A very large and costly crucifix and statue of Our Lady were it seems, presented by Mr & Mrs Chapman for which a further 500 was rumoured to have been paid.
Throughout the 1920s Lucy Lady Arundell (born 1843, widow of the 12th Baron) interested herself with trying to make All Saints at Wardour a private chapel and for the role of parish church be taken over by the Sacred Heart at Tisbury. Steps were taken, numbered amongst them , failing to appoint a new organist at All Saints, refusing to pay promised money to the priest, appealing to the Bishop of Clifton, and when he confirmed Wardours status as the parish church, appealing to Rome in 1924 and when Rome too confirmed Wardours status enlisting the help of Mussolinis embassy in London to browbeat the Pope in 1926.
A parallel and equally costly campaign was being fought with her deceased husbands family during which in 1913 she had sold St John the Baptist church in Tisbury where her husbands family tombs had lain for three centuries.
The Pope was subjected to another legal guerrilla raid in 1930 but then the Jesuits replaced the Pope as targets for the formidable and idiosyncratic old woman, (her brother in law who briefly succeeded her husband as 13th baron had been a Jesuit), but the Jesuit Provincial terminated this vexatious and time consuming relationship in September 1933 by writing to Bishop Lee at Clifton saying he intended no longer to provide priests for Wardour.
At once Lady Arundell scenting not only a new and unwary target but the opportunity to keep the opposition split offered to move in Redemptorist priests, but Bishop Lee decided to move in his own diocesan priests and in doing so to keep control of half the battlefield.A full discussion (which may have been frank) took place between Lady Arundell and the Bishop in February 1934 from which witnesses were absent and a truce was put in writing during the summer. On October 25th 1934 Lady Arundell died aged 91 leaving the Bishop in possession of the field....and the estate cruelly impoverished.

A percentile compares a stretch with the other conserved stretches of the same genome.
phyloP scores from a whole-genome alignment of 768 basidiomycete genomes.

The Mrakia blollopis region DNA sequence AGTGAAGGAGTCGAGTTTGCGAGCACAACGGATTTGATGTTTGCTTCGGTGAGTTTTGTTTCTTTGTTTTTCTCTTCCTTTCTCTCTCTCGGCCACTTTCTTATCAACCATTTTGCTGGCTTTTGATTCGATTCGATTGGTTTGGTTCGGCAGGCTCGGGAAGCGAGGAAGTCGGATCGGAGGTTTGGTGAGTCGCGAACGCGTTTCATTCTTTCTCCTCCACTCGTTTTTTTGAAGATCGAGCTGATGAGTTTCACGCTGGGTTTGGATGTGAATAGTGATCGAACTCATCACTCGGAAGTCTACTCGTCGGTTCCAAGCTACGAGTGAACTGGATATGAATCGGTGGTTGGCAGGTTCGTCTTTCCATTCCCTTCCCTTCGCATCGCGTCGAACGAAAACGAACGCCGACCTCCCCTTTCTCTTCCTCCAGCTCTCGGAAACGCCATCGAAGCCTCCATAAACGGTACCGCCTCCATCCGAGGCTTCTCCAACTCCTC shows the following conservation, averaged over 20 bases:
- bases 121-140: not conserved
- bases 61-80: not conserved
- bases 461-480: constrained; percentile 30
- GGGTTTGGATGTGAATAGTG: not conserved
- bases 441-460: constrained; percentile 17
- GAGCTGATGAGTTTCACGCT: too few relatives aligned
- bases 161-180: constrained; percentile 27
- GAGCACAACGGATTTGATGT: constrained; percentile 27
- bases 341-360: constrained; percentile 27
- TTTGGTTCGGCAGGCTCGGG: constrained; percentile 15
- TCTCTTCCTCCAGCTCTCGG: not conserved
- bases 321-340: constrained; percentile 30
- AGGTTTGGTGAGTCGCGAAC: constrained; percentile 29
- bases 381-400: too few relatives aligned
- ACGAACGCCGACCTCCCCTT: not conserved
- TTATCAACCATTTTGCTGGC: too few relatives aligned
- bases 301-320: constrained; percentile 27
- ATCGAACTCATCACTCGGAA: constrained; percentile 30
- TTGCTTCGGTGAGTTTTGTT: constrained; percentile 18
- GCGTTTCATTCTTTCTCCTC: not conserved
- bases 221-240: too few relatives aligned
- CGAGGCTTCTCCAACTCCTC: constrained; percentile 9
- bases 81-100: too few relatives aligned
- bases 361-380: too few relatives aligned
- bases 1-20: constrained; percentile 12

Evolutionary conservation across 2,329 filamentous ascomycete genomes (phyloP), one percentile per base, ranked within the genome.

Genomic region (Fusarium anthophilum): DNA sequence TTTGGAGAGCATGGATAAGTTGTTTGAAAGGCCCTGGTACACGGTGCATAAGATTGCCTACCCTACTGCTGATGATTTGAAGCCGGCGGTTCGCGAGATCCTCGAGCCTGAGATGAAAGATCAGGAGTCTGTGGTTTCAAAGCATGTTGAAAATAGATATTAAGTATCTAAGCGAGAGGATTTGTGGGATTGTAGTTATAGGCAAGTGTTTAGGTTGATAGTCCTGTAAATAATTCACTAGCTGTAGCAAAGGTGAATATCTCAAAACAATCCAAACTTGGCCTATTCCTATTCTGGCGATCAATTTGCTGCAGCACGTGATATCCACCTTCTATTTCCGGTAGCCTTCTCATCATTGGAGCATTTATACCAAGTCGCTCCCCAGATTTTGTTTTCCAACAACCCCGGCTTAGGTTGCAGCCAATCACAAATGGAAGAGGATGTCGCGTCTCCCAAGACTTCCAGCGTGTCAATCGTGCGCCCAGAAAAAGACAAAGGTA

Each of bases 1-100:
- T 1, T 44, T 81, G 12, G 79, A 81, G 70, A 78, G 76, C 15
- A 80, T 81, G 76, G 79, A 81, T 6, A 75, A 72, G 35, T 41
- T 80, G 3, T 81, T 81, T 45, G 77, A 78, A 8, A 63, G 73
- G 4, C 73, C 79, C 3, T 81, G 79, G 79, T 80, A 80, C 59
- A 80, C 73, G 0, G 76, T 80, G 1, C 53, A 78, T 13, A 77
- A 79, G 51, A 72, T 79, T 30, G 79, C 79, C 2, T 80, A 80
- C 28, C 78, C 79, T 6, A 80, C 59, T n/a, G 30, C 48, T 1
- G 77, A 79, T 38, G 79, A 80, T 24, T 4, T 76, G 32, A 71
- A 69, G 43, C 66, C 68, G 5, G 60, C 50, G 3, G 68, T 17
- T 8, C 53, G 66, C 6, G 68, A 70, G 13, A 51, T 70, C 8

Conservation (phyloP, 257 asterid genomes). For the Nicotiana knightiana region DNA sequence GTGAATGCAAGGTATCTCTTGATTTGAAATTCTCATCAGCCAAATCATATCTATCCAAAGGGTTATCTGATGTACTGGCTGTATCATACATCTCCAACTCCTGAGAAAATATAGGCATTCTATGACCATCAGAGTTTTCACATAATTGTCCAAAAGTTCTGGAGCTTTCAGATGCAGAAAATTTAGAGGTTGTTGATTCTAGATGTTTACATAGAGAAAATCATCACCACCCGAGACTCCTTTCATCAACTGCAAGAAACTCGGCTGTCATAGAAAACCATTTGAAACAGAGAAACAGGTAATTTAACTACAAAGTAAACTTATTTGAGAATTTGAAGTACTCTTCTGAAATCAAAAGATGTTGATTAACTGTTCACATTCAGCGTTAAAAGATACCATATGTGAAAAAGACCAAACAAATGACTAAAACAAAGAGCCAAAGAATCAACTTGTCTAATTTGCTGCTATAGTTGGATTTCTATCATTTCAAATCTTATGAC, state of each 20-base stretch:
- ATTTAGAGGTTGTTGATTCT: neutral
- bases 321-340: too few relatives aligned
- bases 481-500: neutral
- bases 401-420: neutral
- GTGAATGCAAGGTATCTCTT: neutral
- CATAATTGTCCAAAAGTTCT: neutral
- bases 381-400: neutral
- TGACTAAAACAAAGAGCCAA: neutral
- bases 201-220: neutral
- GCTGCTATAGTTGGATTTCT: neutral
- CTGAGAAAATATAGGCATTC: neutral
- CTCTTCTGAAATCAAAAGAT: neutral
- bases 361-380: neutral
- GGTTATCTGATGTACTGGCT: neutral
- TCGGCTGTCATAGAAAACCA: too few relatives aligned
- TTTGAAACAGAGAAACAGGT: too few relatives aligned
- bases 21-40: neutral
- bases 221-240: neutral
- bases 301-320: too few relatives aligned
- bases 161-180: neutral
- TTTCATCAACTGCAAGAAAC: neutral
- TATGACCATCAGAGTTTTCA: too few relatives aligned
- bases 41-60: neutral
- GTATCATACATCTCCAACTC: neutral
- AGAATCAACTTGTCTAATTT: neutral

Under the agreement in February 1934 Trellis House was bought to accommodate a priest at Tisbury effectively splitting the parishes and inflicting on the Bishop (as it was meant to do) the necessity of staffing two separate establishments. Trellis House had been a convalescent home during the Great War when it belonged to Lady Octavia Shaw-Stewart of Fonthill Abbey (died 1920). But it had changed hands more than once in the 1920s - Lady Arundell had herself bought it in 1925. Sold it again in 1928 when tactical advantage in the in-fighting with the Bishop was to be gained by doing so, and contributed to its repurchase in 1934. The Jesuits returned to Wardour in 1946. and in 1966 the parishes or Wardour and Tisbury were reintegrated under a complicated arrangement with the diocese by which the Jesuit presbytery was closed and Jesuits moved into Trellis House which at present along with the allotment behind the church belongs to the diocese of Clifton
Fr Payne SJ (retired early 1960s) was a keen football coach of the Catholic Football Club and is indulgently remembered for the seasonality of some of his qualifying conversions of talented young players: after his retirement the Catholic and Church of England teams were combined as Tisbury United FC
For further reference The History of the Parish of Tisbury and Wardour published in 1998 with a foreward written by Fr Richard Randolf SJ
A letter to the Editor comments......
My main reason for writing is to clear up a minor point that could be misleading. AH writes that in 1913 Lucy, Lady Arundell sold St John the Baptist church in Tisbury in order to meet her legal bills. In point of fact the Parish Church is at law the inalienable property of the Incumbent of the day and therefore could not have been sold by Lady Arundell or anyone else. What perhaps was sold was the Lay Rectorship, which carries with it certain property rights in respect of the Chancel (under which, of course, is situated the Arundell vault). Lay Rectors date back to the Dissolution of the Monasteries by Henry VIII, when they took on (by grant or purchase) the rights and duties formerly exercised in some Parish Churches by local Religious Communities.
Being a Lay Rector in the modern age brings with it more responsibilities than rights as Lay Rectors can have enforced upon them the payment of certain repair costs for Chancels, so maybe Lucy's sale was in the long term interests of the family, after all! From our point of view, we are delighted that the Lay Rectorship of our Parish Church is now in the hands of the Dean and Chapter of Salisbury Cathedral, who are the most punctilious of stewards.
THE TISBURY YEW
The following article appeared in a Victorian publication 'Hardwicke's Science Gossip' in 1868. It was sent to us from an unusual source, a doctorate student working in Firenze, Italy!